So you want to get a pet or already have one, but need to go to work? Don’t worry – you’re not alone! Sure, you might feel bad, but leaving your dog alone is alright, if you take the proper steps to prepare your animal and your home.

Pick the Right Dog

Be honest with yourself when selecting a dog. If you work all day and then like to sit on the couch until going to bed, a Rhodesian Ridgeback is definitely not the dog for you. Make sure you do the proper research before picking a breed and if you are adopting, ask around the shelter, speak with the volunteers and find out the day-to-day involved with your new pet.

Some dogs require constant stimulation and some prefer sleeping over walking. Make sure you pick a pet that fits your lifestyle. If you can’t be around all the time, don’t get a dog that needs you there 24/7. You will just set yourself up for issues down the road that will be difficult to solve considering your hectic schedule.

Then, be sure to spend enough time with your dog as a puppy and stay dedicated to their training.

Prep Your Home

Dogs are den animals. I remember one dog trainer telling me that no dog is happier than when in his/her crate. Dogs are content in small, dark places – take dog houses as an example!

Make your dog’s crate a safe place. Try not to use it to discipline them and instead make it a rewarding, positive environment! Some dogs might benefit from draping a blanket over the cage. This makes it more like a den, and keeps them from realizing they are totally alone in a big open space.

Leave plenty of water and one stimulating chew toy in their cage and they should be fine. Dogs instinctively will not urinate where they sleep, so by making the crate a positive space, you can prevent accidents while you are away.

Routine. Routine. Routine.

Make a schedule for your dog. Pick a time for feeding, exercise and play and try to stick with it, even on the weekends. It is important for your dog to adapt to your lifestyle. Even if it means getting up an hour earlier each day, you should make time in the morning to walk your dog. Try to get them tired so they don’t have excess energy when left alone.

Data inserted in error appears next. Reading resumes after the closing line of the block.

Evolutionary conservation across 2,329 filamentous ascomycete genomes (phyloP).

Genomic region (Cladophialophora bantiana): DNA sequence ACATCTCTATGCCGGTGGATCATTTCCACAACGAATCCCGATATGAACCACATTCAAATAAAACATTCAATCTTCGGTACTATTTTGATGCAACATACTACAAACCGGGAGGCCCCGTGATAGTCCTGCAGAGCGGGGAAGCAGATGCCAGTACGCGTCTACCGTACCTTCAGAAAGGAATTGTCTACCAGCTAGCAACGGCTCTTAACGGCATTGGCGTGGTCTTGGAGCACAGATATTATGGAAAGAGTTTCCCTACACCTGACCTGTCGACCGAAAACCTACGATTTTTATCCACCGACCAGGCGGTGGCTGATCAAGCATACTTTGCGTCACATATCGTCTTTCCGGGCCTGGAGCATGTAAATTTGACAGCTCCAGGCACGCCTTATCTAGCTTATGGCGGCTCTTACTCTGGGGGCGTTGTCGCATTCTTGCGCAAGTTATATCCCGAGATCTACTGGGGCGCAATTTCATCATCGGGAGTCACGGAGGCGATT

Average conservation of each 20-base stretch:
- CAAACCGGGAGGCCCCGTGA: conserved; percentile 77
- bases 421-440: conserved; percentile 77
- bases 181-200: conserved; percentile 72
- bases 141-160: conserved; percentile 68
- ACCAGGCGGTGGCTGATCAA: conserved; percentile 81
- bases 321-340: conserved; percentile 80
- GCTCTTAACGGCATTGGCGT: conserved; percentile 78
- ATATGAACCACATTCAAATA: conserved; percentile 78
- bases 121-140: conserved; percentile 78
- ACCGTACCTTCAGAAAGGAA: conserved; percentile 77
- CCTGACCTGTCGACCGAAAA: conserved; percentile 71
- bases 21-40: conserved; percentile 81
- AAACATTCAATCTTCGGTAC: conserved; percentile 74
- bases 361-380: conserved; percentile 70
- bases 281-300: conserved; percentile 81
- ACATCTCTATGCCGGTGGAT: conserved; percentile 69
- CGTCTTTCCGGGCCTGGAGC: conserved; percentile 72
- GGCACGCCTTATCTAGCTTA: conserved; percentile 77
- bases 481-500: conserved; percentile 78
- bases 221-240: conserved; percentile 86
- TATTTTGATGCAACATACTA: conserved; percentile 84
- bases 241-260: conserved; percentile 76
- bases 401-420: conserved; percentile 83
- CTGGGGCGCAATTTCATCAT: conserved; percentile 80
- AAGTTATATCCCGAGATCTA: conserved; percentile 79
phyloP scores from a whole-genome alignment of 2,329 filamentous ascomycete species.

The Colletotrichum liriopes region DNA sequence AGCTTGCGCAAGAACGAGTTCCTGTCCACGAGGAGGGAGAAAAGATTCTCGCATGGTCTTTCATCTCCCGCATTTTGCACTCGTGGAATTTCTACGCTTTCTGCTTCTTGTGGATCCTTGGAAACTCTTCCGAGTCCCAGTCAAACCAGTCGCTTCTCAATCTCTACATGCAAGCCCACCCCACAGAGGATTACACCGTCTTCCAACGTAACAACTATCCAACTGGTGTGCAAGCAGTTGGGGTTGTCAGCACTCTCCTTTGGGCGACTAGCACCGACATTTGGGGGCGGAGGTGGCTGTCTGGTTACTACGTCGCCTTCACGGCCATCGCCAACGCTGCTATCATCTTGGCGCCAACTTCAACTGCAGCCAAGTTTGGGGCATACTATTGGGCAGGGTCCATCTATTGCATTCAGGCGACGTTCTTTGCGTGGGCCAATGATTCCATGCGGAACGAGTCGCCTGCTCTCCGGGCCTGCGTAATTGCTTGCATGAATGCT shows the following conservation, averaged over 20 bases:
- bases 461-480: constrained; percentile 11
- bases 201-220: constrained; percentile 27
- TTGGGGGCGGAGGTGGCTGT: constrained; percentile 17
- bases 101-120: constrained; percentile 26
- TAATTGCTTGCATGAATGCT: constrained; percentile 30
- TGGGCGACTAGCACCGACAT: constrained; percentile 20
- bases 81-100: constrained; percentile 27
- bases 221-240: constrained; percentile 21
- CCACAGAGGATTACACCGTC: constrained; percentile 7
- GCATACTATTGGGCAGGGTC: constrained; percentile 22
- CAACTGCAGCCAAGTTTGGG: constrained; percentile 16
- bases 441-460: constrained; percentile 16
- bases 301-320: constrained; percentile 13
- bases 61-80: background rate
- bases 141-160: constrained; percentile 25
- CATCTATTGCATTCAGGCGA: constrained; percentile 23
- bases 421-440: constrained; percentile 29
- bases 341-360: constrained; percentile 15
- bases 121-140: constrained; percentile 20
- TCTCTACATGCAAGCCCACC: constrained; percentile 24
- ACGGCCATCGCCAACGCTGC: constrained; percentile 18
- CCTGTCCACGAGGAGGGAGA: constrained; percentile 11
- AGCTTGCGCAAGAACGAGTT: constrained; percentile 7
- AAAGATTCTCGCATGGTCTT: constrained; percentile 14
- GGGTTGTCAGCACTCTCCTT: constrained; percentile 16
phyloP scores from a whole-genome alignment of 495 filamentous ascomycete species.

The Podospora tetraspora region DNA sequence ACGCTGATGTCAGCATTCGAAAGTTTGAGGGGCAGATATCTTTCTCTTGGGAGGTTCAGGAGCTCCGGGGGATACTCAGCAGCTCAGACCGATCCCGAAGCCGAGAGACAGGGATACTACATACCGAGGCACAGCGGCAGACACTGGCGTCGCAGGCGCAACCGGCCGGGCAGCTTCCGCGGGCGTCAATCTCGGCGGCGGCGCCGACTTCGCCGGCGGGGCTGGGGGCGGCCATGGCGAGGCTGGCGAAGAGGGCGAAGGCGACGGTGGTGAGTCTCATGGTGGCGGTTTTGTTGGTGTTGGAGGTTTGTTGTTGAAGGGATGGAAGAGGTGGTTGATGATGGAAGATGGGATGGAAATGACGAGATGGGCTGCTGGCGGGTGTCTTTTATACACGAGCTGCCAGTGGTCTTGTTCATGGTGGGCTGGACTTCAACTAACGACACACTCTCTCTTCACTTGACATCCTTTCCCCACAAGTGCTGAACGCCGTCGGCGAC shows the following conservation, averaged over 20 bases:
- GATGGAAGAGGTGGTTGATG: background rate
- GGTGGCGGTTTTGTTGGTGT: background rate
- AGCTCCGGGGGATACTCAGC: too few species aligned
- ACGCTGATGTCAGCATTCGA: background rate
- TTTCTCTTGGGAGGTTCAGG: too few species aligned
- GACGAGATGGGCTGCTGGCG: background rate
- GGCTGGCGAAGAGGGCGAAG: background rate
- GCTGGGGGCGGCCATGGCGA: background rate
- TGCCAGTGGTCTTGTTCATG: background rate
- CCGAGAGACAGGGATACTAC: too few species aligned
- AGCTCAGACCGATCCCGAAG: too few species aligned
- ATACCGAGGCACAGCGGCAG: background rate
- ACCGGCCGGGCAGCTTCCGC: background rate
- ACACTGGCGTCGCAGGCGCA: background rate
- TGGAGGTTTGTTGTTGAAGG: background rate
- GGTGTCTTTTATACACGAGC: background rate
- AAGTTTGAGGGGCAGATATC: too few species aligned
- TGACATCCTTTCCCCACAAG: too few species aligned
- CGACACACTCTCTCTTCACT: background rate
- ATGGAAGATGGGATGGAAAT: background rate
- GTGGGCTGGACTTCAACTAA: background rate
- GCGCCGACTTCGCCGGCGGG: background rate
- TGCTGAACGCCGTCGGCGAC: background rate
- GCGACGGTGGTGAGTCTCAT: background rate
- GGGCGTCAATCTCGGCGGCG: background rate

When you come home, dedicate a portion of time to exercising, feeding and playing with your dog. But don’t forget to also portion off time away from your dog. Just because you leave him alone during the day does not mean the dog should rule your life when you’re home. Be sure to set your boundaries in the house so they don’t become too attached.

On weekends, try to keep to your morning and night time routines the same. Sure, you may want to take the dog to the beach for the whole day, but be sure his walking and eating schedule remains the same.

Added bonus: once they have a routine, it will be easy to rely friends or dog walkers/sitters should you need to go away!

Finding a Dog Walker/Sitter

I know you’d prefer to pass them off to a friend, but some don’t have that luxury. If you don’t know anyone willing or your dog has behavioral/medical issues, you should rely on a professional!

As a dog owner, you have a lot of resources for finding a dog care professional. Your vet or local pet store can most likely recommend someone reliable. Then, there are your friends with dogs. Ask around. See if anyone has worked with someone great. There are also several professional groups, like National Association of Professional Pet Sitters who can help you find someone in your area. Don’t be afraid to interview candidates to make sure they are the right person for your pet!

Obviously, if you have a well-balanced dog, relying on a neighborhood kid is fine, too! In fact, I used to walk dogs in my neighborhood, often for free, just because I loved doing it!

Doggy Daycare is also an option if you really can’t stand leaving the little guy alone. But it’s also very expensive and (in my opinion) unnecessary. Kennels are one thing, full on daycare is another. Most dogs will be fine if left alone! Give yourself and your dog a chance before settling on daycare.

Separation Anxiety

All dogs are prone to separation anxiety, if they aren’t handled carefully. Be sure to create boundaries with your dog and do not encourage over excited greetings. A lot of people have a tendency to over excite their dog when they get home, which makes it harder for the dog when you aren’t there. recommends ignoring your dog for 10 minutes before you leave and 10 minutes after you get home. Allow them to settle down before rewarding them with attention. Once they are calm, you can show them love, take them for a walk and play.

It’s important to give yourself time alone, too, so the dog does not get too attached. For example, PetPlace warns against letting your dog sleep with you, especially if they suffer from separation anxiety. That only encourages attachment. Instead, try to make them happy about their crate/bed so they feel comfortable when left alone there.

Every dog is different, and if your dog starts exhibiting unusual behaviors, you should consult a trainer or vet for more specific advice. But definitely, don’t let your job stand in the way of becoming a pet owner. Millions of Americans do it every single day, and so can you with a little bit of time and dedication!!

Featured image via